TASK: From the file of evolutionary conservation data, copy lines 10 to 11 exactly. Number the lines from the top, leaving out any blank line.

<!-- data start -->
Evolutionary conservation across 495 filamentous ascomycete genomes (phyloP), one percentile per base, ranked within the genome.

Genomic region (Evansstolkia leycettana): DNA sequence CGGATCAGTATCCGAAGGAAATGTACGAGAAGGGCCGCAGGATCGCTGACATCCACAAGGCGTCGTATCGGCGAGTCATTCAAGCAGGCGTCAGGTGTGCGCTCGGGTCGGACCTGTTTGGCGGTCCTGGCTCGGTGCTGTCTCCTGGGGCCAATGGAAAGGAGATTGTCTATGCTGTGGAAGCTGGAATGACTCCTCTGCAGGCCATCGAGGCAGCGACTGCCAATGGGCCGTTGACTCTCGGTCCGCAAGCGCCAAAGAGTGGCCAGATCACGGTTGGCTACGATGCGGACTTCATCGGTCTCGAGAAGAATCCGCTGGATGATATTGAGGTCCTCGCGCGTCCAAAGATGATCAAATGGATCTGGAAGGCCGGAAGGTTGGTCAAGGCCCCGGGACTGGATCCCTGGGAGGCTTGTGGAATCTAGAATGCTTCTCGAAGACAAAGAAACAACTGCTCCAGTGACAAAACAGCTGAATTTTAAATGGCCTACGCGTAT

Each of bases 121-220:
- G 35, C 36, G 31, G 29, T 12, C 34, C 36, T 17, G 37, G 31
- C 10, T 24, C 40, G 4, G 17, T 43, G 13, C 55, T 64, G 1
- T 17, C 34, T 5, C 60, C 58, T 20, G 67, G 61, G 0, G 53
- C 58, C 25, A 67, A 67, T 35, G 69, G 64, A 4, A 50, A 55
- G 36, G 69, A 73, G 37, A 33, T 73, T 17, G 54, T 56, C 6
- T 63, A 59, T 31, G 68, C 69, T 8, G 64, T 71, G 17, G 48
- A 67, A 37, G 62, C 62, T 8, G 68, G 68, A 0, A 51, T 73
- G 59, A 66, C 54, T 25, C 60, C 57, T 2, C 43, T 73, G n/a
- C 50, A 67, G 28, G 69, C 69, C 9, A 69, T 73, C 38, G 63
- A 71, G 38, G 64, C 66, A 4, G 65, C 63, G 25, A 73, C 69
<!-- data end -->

- A 67, A 37, G 62, C 62, T 8, G 68, G 68, A 0, A 51, T 73
- G 59, A 66, C 54, T 25, C 60, C 57, T 2, C 43, T 73, G n/a